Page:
Hypertensive retinopathy may occur in people suffering from high blood pressure. Sometimes blood pressure is diagnosed as a result of the observation of the eye fundus in an asymptomatic person.
Retinal arteries do not have an elastic lamina nor musculature in order to regulate their flow. Hypertension causes arteriosclerotic changes that reduce the diameter of the arteries. This pushes the pressure up.
This increase in pressure causes a general reduction in the small arteries of the retina, soon more marked locally. The reflection of small arteries changes ("copper wire" at the beginning, then "silver thread"). Crossings between arterioles and venules are also affected. Later on, there appear small hemorrhages, exudates and in more advanced stages, exudates in the form of a macular star. In the end, there is edema of the optical papilla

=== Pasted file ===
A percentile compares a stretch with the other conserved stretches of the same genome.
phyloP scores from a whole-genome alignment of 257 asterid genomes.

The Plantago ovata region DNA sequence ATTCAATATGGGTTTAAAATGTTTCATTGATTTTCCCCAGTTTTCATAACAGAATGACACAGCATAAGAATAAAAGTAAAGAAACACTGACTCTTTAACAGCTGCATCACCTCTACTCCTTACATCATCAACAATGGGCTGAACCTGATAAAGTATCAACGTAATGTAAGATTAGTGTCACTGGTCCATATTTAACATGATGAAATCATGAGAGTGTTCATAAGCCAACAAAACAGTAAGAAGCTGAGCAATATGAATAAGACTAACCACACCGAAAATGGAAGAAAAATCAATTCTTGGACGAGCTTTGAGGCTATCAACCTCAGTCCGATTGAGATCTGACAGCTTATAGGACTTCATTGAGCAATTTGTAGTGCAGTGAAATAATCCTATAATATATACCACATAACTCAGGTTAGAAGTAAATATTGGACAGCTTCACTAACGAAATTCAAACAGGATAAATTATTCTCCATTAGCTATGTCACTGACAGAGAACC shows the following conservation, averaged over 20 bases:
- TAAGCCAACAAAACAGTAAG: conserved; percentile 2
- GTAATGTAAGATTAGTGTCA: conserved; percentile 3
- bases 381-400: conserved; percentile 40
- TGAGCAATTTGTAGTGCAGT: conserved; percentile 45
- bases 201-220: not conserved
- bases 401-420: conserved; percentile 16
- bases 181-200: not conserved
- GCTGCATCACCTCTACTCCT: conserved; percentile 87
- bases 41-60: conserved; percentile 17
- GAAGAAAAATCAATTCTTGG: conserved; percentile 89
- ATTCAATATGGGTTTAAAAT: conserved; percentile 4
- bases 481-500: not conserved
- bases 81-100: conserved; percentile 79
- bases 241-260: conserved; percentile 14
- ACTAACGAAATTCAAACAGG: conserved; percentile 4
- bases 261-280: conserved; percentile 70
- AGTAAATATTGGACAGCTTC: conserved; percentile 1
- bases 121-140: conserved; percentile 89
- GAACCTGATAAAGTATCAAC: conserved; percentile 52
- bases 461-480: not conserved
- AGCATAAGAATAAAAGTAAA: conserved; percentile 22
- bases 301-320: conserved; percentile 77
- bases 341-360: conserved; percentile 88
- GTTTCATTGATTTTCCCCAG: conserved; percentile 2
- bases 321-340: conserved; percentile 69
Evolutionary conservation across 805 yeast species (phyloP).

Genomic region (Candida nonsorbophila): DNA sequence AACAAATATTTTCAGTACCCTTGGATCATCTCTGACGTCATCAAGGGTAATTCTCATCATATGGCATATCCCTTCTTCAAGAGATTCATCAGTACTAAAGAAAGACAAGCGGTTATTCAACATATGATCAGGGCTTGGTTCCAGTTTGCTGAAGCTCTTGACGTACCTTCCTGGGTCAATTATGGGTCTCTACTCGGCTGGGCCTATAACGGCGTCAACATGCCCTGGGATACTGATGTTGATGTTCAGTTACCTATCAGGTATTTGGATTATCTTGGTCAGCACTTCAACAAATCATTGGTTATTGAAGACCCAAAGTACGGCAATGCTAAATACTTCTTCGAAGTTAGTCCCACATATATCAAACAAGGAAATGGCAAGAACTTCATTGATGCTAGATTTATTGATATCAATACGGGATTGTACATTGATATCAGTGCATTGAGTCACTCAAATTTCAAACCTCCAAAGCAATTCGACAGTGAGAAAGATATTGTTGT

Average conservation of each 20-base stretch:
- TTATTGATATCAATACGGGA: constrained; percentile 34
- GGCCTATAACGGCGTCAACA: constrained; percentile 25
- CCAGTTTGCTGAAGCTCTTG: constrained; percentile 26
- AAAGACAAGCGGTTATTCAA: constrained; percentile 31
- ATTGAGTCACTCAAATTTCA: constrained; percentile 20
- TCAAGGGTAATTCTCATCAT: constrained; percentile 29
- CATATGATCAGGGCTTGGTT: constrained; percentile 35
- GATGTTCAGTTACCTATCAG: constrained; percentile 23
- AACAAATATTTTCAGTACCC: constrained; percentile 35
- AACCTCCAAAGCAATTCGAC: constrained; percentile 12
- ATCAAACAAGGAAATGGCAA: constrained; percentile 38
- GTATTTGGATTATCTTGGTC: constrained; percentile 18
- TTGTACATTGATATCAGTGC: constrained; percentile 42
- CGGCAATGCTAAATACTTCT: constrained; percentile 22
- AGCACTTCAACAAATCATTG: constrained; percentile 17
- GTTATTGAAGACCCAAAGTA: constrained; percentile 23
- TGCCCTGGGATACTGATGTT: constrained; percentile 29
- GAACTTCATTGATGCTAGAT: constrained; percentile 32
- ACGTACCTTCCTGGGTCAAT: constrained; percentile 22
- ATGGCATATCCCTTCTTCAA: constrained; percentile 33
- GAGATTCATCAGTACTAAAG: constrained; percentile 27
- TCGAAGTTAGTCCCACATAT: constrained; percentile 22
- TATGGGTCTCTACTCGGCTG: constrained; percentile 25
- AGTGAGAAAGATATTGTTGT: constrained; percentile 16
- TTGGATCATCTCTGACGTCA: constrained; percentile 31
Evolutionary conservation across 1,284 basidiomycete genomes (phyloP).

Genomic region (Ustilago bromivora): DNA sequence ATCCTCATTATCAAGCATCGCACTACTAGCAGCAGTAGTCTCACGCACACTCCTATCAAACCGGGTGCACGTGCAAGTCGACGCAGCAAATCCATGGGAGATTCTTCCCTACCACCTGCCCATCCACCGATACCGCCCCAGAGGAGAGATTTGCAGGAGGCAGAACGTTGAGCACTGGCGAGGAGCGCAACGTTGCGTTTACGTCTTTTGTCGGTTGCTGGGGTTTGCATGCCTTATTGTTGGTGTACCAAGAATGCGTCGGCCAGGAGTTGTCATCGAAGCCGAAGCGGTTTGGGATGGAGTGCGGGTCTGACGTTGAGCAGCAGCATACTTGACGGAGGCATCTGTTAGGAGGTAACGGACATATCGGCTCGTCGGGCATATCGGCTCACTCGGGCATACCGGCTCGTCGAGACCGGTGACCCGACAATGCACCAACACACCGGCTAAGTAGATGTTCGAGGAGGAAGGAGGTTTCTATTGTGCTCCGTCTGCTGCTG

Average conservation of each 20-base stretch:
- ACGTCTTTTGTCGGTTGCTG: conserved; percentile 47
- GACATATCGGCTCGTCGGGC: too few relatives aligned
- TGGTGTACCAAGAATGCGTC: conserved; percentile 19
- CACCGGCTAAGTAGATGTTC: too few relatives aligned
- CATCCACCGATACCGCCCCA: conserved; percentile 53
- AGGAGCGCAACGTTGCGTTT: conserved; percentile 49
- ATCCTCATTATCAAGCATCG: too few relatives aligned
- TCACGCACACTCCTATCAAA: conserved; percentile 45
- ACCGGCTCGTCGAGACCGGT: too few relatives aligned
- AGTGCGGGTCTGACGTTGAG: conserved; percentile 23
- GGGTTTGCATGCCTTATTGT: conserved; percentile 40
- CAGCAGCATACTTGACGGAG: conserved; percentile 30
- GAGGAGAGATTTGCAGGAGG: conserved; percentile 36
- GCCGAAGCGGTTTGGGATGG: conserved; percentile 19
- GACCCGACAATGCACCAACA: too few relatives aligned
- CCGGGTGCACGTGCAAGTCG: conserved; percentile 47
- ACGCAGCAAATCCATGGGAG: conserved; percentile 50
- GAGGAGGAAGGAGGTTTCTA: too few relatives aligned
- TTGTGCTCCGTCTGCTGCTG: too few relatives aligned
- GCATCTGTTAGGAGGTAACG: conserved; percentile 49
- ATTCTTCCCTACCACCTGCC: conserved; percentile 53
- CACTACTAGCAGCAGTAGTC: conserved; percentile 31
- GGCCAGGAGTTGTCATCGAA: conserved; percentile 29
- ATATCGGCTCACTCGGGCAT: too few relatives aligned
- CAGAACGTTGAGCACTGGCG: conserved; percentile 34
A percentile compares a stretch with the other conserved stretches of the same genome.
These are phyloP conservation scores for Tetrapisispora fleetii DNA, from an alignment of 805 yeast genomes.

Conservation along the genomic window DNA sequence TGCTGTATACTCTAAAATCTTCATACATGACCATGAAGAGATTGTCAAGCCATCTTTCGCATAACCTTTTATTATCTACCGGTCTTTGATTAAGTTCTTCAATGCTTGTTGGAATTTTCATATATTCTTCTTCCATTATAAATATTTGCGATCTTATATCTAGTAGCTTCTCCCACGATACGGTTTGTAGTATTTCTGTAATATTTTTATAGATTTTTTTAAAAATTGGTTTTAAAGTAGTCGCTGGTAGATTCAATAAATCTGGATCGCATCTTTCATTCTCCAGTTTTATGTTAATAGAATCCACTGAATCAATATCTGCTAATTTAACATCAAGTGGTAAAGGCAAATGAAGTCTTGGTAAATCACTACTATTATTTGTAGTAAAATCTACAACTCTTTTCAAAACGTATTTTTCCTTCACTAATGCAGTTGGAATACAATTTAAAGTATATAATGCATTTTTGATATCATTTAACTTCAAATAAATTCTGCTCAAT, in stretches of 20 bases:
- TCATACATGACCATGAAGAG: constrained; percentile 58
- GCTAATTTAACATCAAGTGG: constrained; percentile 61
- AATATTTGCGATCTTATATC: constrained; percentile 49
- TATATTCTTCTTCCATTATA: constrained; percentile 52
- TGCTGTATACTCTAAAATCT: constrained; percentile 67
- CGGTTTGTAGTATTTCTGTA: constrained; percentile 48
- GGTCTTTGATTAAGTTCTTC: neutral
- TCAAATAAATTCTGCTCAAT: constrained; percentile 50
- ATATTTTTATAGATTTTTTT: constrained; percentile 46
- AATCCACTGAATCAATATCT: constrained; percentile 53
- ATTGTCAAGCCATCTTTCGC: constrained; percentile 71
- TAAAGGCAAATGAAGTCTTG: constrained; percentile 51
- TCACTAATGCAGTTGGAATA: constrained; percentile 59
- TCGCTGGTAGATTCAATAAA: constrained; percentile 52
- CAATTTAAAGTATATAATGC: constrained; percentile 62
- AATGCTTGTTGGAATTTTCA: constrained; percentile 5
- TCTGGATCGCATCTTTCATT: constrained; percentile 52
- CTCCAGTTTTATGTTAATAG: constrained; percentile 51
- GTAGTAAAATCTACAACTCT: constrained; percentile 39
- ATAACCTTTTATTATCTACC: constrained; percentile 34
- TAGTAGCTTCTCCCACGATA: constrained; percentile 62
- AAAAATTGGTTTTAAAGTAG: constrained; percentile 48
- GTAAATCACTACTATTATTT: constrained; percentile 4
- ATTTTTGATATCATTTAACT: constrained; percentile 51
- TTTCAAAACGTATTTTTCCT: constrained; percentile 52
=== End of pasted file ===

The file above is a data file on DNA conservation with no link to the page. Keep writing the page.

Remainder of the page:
Most patients have no symptoms. Those who do, headache and blurred vision.
The treatment is medical. The most important thing is to control systemic blood pressure and promote good eating habits and life, as well as sports practice.